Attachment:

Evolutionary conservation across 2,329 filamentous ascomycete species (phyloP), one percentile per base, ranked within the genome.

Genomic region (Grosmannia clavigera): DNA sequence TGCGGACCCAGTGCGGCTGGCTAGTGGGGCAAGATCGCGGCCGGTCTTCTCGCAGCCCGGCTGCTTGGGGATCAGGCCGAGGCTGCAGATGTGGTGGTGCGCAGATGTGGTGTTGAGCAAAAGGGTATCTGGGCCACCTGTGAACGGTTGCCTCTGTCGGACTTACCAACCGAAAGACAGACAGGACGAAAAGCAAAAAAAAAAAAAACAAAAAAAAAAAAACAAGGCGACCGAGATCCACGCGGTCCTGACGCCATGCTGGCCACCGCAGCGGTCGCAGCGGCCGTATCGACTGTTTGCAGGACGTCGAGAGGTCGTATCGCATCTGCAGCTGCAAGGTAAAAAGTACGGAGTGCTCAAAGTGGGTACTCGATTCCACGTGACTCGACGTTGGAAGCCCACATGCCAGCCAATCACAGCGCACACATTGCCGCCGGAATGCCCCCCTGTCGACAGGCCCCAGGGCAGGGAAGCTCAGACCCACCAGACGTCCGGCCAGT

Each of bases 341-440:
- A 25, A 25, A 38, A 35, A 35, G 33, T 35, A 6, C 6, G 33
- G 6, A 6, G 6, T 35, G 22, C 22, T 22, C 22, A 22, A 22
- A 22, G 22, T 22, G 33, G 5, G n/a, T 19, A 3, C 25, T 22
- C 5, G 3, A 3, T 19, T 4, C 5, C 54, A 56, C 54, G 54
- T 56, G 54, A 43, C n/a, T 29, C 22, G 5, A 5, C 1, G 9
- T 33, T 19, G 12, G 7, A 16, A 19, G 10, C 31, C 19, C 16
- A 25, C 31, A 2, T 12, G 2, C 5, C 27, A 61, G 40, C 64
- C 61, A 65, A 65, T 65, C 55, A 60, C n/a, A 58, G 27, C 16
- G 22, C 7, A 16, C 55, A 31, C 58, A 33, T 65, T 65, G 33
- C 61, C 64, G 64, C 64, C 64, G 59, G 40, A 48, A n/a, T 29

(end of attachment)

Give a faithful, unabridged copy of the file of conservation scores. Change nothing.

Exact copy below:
Evolutionary conservation across 2,329 filamentous ascomycete species (phyloP), one percentile per base, ranked within the genome.

Genomic region (Grosmannia clavigera): DNA sequence TGCGGACCCAGTGCGGCTGGCTAGTGGGGCAAGATCGCGGCCGGTCTTCTCGCAGCCCGGCTGCTTGGGGATCAGGCCGAGGCTGCAGATGTGGTGGTGCGCAGATGTGGTGTTGAGCAAAAGGGTATCTGGGCCACCTGTGAACGGTTGCCTCTGTCGGACTTACCAACCGAAAGACAGACAGGACGAAAAGCAAAAAAAAAAAAAACAAAAAAAAAAAAACAAGGCGACCGAGATCCACGCGGTCCTGACGCCATGCTGGCCACCGCAGCGGTCGCAGCGGCCGTATCGACTGTTTGCAGGACGTCGAGAGGTCGTATCGCATCTGCAGCTGCAAGGTAAAAAGTACGGAGTGCTCAAAGTGGGTACTCGATTCCACGTGACTCGACGTTGGAAGCCCACATGCCAGCCAATCACAGCGCACACATTGCCGCCGGAATGCCCCCCTGTCGACAGGCCCCAGGGCAGGGAAGCTCAGACCCACCAGACGTCCGGCCAGT

Each of bases 341-440:
- A 25, A 25, A 38, A 35, A 35, G 33, T 35, A 6, C 6, G 33
- G 6, A 6, G 6, T 35, G 22, C 22, T 22, C 22, A 22, A 22
- A 22, G 22, T 22, G 33, G 5, G n/a, T 19, A 3, C 25, T 22
- C 5, G 3, A 3, T 19, T 4, C 5, C 54, A 56, C 54, G 54
- T 56, G 54, A 43, C n/a, T 29, C 22, G 5, A 5, C 1, G 9
- T 33, T 19, G 12, G 7, A 16, A 19, G 10, C 31, C 19, C 16
- A 25, C 31, A 2, T 12, G 2, C 5, C 27, A 61, G 40, C 64
- C 61, A 65, A 65, T 65, C 55, A 60, C n/a, A 58, G 27, C 16
- G 22, C 7, A 16, C 55, A 31, C 58, A 33, T 65, T 65, G 33
- C 61, C 64, G 64, C 64, C 64, G 59, G 40, A 48, A n/a, T 29